Pentagon Repositioning War on Terror
Pentagon Repositioning War on Terror
Oct. 25, 2003
WASHINGTON (AP) _ Given the chance to talk to the defense secretary, one solider from the 101st Airborne Division asked what was on the minds of many: When will the worldwide fight against terrorism be over?
``I mean, should I get my 3-year-old ready for air assault school?'' the soldier asked Defense Secretary Donald H. Rumsfeld during an Iraq tour last month.
``I wish I could give you a date, but I can't,'' Rumsfeld said. That would be like estimating when a town will no longer need firefighters or police, he told the soldier.
Privately, administration officials have said for months that they see the anti-terrorism fight as a decades-long struggle similar to the Cold War that dominated the second half of the 20th century. A private memo from Rumsfeld to his top aides brought the issue once again to the public's eye last week.
``It is pretty clear that the coalition can win in Afghanistan and Iraq in one way or another, but it will be a long, hard slog,'' Rumsfeld wrote in the memo, which was leaked to the press.
Two years after the Sept. 11 attacks, the Pentagon clearly is digging in for that long slog. In one of the most striking signs, the military is repositioning its forces to encircle areas of the world seen as possible hotbeds of terrorism.
Many of the changes were envisioned before the Sept. 11 attacks. But the terrorism fight has added momentum and urgency.
Rumsfeld's memo expressed doubt that those changes can be made quickly.
``It is not possible to change DOD fast enough to successfully fight the global war on terror; an alternative might be to try to fashion a new institution,'' Rumsfeld wrote.
Some of the most visible changes involve where American troops will be based overseas.
Pentagon planners are considering moving some of the 116,000 troops under the U.S. European Command away from their Cold War bases in Western Europe and into former Warsaw Pact countries closer to the Middle East.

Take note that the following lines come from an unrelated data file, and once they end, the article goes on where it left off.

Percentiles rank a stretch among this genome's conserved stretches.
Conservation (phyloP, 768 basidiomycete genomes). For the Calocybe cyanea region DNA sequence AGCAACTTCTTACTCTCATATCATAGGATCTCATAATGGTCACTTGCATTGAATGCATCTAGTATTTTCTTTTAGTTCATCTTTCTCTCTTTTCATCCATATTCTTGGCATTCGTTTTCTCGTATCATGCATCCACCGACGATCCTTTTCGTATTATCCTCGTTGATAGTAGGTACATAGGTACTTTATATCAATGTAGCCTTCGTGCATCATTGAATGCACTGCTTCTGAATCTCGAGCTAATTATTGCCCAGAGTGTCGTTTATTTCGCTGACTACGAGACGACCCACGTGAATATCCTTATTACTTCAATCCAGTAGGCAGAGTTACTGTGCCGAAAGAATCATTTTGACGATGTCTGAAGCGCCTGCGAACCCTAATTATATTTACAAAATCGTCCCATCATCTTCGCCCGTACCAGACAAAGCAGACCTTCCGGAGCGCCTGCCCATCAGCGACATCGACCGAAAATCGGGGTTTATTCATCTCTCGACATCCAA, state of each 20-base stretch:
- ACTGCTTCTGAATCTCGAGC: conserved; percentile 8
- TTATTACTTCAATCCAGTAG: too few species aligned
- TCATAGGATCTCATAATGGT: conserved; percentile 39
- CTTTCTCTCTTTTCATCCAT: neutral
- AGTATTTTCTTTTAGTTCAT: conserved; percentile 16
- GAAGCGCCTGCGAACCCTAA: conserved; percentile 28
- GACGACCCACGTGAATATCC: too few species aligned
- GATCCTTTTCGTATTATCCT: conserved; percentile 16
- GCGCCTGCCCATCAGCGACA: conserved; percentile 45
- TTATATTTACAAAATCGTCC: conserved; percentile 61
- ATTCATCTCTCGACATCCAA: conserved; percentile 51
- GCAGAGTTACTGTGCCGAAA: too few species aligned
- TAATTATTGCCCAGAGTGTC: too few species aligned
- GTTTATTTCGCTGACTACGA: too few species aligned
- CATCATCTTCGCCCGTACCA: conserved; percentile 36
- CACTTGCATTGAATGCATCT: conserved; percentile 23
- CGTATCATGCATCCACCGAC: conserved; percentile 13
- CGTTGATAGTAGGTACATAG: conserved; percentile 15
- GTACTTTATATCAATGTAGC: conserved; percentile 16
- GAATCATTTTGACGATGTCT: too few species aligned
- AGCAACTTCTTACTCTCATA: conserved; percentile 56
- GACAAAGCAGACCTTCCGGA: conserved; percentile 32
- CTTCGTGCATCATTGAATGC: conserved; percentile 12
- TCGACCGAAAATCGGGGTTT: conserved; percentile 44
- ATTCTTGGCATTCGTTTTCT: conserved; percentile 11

``We think we have a fairly good, rough sense about how we should be arranged in the world,'' Rumsfeld told soldiers at Fort Carson, Colo., this month.
Last month, the Army announced it will close two logistics bases in the Netherlands that had handled prepositioned military gear.
Officials in Romania and Bulgaria have said the United States is considering using huge training bases in those countries that could be used as staging points for counterterrorist military action.
``This is probably the closest point in Europe to the sort of threat which is centered in the areas of Central Asia'' or the Persian Gulf, Romanian Defense Minister Ioan Mircea Pascu told The Associated Press.
Poland, Hungary and the Czech Republic have joined NATO. Romania, Bulgaria and five other former communist nations are in the process of joining the alliance. Eastern European countries _ which Rumsfeld famously termed ``New Europe'' this year _ are eager to help the United States and generally supported the war in Iraq.
Poland, for example, commands a division of troops in Iraq, which also includes troops from Ukraine, Bulgaria, Romania and other former communist countries. The United States used a base in Hungary to train Iraqi exiles who accompanied American troops into Iraq and reportedly plans to train Iraqi police there.
Germany, host to about 80,000 American troops and the headquarters of the U.S. European Command, opposed the Iraq invasion. On the other hand, Germany sent troops to Afghanistan and once led the peacekeeping force in Kabul.
American forces are using bases in the former Soviet states of Tajikistan, Uzbekistan and Kyrgyzstan in Central Asia to help fight the war in Afghanistan. Those bases could be used even after fighting is over in Afghanistan.
The U.S. military also has stationed a task force of Marines and other troops in the tiny African nation of Djibouti to have a presence in the Horn of Africa, another possible terrorist site across the Red Sea from Saudi Arabia.
In Southeast Asia, U.S. forces also have trained the Philippine military to fight al-Qaida-linked guerrillas and sought to bolster the U.S. military position in the region.
Repositioning American forces is part of what Pentagon officials call forward defense. The idea is to have troops on hand to go after terrorists where they congregate and strike them before they can attack the United States.
Putting American troops on the front lines exposes them to attack, however, and Osama bin Laden and other terrorist leaders have told their followers to attack Americans in Iraq. U.S. forces now face about 25 attacks a day there, from supporters of deposed President Saddam Hussein and Islamic extremists.
``We believe they see this as the Super Bowl,'' said Col. Jackson Flake, chief of staff for the Army's 1st Armored Division in Baghdad. ``Here's a place they can come and fight Americans.''